A 2-year-old Utah boy is being hailed a hero after video captured him saving his twin brother who was trapped under a fallen dresser.
Footage of the harrowing rescue shows Brock and Bowdy Shoff climbing inside two open drawers when the entire 115-lb. dresser comes tumbling down on both of them. It lands on top of Brock’s head and pins him to the floor. Bowdy can be seen struggling to save his brother and is ultimately able to push the heavy furniture off of him.
Both toddlers were left unscathed, their mother Kayli Shoff told TIME on Tuesday. “I think it’s a complete miracle, honestly. It comes down on his head really hard,” she said. “Not even a little scratch or a bruise. We were lucky.”
The resilient and rambunctious boys, who are best friends, were playing by themselves inside their bedroom about 8 a.m. on Dec. 29 when the Ikea furniture came crashing down. Their parents, who didn’t hear any loud noises, said they only realized something had gone wrong when they checked the room’s surveillance camera and saw the fallen dresser.
The video moved Kayli Shoff to tears. “It’s really heard to watch,” she said. “I just kind of felt ashamed and embarrassed as a parent. I could have prevented this.” The children’s dresser was not anchored to the wall, which safety experts recommend to prevent injuries or deaths in toddlers. Shoff said she didn’t know of the dangers associated with unsecured dressers.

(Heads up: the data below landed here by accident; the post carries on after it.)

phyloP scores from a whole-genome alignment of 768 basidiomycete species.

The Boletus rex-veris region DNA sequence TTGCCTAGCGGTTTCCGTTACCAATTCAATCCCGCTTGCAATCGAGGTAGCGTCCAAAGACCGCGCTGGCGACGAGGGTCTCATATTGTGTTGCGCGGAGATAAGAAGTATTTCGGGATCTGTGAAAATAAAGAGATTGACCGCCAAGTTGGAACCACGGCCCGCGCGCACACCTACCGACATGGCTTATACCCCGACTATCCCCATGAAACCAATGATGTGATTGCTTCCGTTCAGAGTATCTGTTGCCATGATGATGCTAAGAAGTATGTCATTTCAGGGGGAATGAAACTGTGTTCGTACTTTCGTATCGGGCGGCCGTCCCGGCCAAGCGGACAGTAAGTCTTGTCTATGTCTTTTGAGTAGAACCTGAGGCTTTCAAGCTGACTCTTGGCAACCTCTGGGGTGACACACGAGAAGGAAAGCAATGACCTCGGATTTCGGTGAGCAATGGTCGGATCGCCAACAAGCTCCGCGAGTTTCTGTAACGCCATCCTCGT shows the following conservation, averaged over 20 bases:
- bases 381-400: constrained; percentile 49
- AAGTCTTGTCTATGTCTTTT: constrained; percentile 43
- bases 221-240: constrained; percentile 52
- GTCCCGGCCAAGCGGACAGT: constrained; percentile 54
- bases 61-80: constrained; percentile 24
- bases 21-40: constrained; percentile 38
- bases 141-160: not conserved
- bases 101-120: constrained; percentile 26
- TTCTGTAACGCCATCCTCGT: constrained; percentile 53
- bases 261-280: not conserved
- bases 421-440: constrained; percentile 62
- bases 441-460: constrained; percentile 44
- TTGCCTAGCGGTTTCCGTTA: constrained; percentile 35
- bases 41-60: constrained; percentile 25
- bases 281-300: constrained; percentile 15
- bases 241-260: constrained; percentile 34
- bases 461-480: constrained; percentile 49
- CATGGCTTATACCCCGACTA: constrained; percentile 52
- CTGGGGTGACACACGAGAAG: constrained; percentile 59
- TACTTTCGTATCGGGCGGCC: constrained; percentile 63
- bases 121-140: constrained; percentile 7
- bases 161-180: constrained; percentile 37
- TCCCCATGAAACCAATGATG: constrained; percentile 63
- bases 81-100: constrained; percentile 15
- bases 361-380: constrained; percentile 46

Bowdy is too young to speak or fully understand that he saved his brother, his mother said. But he knew he had to somehow take action. Video shows the little boy trying to lift the dresser and climbing over it to access how he can move it on his own before he pushes it.
“I think deep down inside he knew he had to do something because his brother was in pain and was suffering,” Kayli Shoff said.
The boys’ parents said they hesitated at first to publish the video on YouTube but decided they had to urge more parents to anchor all furniture to prevent any injuries. They published two versions of the video, one shorter and one longer, which have been viewed more than 1 million times combined.
In 2016, Ikea recalled 29 million dressers and chests after at least four children reportedly died from falling MALM-model furniture in the past two years. Shoff said she doesn’t believe her Ikea dresser model was among those recalled. “It is clear that there are still unsecured products in customers’ homes, and we believe that taking further action is the right thing to do,” Ikea said in a statement at the time of the recall.